Busting the Myths About Men and Eating Disorders

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Men Also Struggle with Eating Disorders

Whenever you hear people talking about eating disorders, it’s often geared towards teenage girls, women in the modeling world, or just women in general. However, women aren’t the only faces of eating disorders – eating disorders aren’t a gender-specific problem. Men also suffer from binge eating, bulimia and anorexia, albeit usually silently. Eating disorders among men are often overlooked or not treated. Before we get into the reason why they go untreated, let’s talk about the types of eating disorders that commonly affect men – you may recognize these symptoms in yourself.

Anorexia in Males

People who suffer with anorexia simply refuse to eat. Refusal to maintain a proper body weight, intense fear of gaining weight, and denial of the seriousness of low body weight are all telltale signs that someone is suffering from anorexia. In 1995, there was a large U.S. study of adolescents that showed significant numbers of young males experienced problems with weight control behavior. According to the study, 2%-3% of males dieted all the time or more than 10 times per year. 5%-14% of males deliberately vomited after eating and 12%-21% had a history of binge eating. In 2001, the American Journal of Psychiatry released a study showing that there were many psychological similarities between men and women with eating disorders.

Male Bulimia

Another eating disorder that affects men is bulimia nervosa. Bulimia is the eating disorder where you eat an extraordinary amount of food, and then utilize a “purging” process to purge it immediately. Typically, in order to purge, people will take laxatives or purposely cause themselves to vomit. Bulimia is very dangerous because it can cause an electrolyte imbalance, which can lead to cardiac arrhythmia, cardiac arrest, and even death. As stated earlier, studies show that between 5 and 14 percent of males vomit after eating, and 20 years later that number is most likely higher than previously thought.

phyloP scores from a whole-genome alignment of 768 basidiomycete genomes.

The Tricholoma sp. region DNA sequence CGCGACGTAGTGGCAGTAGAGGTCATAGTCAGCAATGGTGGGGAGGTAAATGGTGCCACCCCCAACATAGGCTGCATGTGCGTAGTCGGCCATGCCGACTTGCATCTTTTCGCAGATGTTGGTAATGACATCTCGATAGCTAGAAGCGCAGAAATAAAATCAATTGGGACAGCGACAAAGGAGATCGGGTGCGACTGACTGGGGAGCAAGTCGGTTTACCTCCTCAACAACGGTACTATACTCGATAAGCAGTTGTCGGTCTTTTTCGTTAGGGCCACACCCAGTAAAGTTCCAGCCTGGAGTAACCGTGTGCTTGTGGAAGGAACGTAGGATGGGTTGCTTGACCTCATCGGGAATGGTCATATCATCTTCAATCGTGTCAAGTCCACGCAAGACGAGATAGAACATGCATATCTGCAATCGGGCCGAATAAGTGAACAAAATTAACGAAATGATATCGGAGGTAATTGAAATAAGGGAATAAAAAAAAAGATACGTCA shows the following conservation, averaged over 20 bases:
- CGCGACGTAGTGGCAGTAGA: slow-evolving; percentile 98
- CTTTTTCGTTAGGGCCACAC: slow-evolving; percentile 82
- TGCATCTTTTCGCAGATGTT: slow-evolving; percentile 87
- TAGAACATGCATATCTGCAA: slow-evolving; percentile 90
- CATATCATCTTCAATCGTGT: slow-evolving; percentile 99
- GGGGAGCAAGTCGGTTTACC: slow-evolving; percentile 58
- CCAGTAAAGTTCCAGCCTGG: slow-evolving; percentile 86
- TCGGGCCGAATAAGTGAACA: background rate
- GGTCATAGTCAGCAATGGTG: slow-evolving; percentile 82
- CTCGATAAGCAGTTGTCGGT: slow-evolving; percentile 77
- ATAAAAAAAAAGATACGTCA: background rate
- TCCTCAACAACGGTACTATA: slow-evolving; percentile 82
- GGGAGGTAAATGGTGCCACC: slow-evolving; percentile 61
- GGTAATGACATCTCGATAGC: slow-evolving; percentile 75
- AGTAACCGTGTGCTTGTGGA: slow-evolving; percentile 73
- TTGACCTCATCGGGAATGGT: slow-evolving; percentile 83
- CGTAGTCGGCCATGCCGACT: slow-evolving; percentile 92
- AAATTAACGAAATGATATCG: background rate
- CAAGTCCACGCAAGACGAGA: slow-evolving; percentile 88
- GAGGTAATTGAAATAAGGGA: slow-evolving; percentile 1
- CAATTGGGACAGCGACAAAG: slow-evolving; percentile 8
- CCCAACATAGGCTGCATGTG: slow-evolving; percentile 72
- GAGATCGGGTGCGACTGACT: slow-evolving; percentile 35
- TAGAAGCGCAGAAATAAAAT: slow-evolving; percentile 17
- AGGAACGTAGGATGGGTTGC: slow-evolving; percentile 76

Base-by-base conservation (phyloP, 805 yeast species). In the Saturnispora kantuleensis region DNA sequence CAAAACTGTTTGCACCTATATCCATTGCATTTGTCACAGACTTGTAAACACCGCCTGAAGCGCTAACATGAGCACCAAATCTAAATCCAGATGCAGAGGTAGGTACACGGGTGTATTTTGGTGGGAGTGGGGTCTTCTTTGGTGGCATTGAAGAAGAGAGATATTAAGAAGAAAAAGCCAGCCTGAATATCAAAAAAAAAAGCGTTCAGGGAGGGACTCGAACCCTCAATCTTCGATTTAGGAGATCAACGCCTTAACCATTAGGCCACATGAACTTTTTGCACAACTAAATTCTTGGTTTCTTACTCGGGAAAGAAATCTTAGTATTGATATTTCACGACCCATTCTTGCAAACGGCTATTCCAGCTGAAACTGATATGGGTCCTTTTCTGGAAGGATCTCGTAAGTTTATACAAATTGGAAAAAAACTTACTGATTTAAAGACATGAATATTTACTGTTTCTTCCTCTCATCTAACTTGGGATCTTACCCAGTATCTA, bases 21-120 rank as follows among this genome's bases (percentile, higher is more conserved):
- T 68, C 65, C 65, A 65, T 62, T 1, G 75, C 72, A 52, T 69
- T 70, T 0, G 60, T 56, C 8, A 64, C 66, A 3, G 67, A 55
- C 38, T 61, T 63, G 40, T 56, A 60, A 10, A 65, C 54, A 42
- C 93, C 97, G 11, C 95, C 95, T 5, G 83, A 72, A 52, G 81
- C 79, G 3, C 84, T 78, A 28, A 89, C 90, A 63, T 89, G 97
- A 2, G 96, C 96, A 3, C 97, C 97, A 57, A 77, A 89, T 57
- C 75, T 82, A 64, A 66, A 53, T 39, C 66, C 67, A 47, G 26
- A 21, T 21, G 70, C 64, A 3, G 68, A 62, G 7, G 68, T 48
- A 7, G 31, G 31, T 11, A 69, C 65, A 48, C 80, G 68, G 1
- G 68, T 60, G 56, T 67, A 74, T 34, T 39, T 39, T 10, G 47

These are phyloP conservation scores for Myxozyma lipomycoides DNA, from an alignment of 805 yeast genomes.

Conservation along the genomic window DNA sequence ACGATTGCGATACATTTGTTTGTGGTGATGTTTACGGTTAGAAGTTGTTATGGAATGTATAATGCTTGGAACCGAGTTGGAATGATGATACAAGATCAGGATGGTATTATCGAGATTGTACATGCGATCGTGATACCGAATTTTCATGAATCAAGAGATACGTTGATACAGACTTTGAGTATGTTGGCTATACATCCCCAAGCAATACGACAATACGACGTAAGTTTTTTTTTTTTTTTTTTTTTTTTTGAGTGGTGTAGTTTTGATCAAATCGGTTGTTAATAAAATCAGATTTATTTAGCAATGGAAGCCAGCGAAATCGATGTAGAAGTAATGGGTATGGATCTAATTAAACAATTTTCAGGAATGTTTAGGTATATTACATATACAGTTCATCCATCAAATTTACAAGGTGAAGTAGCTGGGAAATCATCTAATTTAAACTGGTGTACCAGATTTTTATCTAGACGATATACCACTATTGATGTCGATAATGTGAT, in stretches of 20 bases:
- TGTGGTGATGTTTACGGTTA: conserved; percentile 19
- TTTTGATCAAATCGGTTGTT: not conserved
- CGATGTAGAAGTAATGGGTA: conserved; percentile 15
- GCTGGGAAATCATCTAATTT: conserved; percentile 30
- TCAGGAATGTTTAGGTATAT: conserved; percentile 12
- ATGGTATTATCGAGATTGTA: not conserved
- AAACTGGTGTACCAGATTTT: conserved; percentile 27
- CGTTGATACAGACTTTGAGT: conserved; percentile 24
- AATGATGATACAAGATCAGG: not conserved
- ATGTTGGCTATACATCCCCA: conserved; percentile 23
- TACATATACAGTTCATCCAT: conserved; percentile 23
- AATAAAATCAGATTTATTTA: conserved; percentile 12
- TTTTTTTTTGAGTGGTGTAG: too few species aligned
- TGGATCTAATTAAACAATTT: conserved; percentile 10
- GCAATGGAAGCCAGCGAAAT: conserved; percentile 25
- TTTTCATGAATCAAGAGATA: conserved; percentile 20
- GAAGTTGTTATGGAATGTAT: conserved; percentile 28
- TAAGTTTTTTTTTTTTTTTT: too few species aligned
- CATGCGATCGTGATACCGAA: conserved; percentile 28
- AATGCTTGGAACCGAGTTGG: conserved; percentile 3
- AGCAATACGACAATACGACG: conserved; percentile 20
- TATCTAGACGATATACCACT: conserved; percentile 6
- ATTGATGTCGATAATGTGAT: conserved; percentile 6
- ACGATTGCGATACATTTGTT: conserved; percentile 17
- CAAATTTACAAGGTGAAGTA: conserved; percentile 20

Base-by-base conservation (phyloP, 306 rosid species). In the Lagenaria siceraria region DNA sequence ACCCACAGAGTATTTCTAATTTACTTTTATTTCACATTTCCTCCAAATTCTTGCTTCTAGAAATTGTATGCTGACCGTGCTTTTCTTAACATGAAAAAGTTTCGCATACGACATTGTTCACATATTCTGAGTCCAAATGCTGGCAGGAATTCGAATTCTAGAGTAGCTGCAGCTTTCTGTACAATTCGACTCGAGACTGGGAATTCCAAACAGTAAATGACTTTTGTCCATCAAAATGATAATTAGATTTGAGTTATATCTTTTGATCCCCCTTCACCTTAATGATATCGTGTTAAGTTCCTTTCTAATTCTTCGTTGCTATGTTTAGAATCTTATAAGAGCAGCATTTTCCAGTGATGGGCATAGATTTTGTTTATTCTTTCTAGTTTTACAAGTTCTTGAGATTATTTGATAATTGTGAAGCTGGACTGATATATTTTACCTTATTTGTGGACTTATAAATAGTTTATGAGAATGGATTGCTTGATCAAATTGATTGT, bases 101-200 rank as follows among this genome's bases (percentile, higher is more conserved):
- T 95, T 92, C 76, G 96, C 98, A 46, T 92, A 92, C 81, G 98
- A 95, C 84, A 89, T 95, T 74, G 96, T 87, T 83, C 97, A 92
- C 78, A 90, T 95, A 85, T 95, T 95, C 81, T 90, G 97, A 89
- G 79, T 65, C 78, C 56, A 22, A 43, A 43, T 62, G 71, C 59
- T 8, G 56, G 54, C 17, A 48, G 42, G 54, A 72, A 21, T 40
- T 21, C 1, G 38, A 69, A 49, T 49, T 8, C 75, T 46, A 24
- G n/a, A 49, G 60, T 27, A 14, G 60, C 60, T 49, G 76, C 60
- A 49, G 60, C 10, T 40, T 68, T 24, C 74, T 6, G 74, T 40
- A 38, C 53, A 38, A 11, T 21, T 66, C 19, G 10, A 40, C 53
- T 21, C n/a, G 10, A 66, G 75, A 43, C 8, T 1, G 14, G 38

Societal views on eating disorders have made it difficult for men to get the proper help they need. In our modern society, we are constantly bombarded by images of what our bodies “should” look like or what we should perceive as attractive or unattractive. As much as this affects women, the same can be said for men. However, what causes men to hide the problem of eating disorders is another cultural stigma. Men are viewed as “less emotional,” and thus stigmatized into thinking that if they share their problems with anorexia and bulimia, which can be derived from emotions, they’ll be seen as “less manly.”

As with most other mental disorders, if you are suffering from an eating disorder, it’s often in conjunction with another mental disorder, such as depression. As a man, taking a stand to help with your food struggles and become mentally healthy is one of the manliest things you can do. If you’re suffering from anorexia, bulimia, or if you think you could be, seek out help. We can help you at the Holiner Group. It can mean the difference between life and death – your life.

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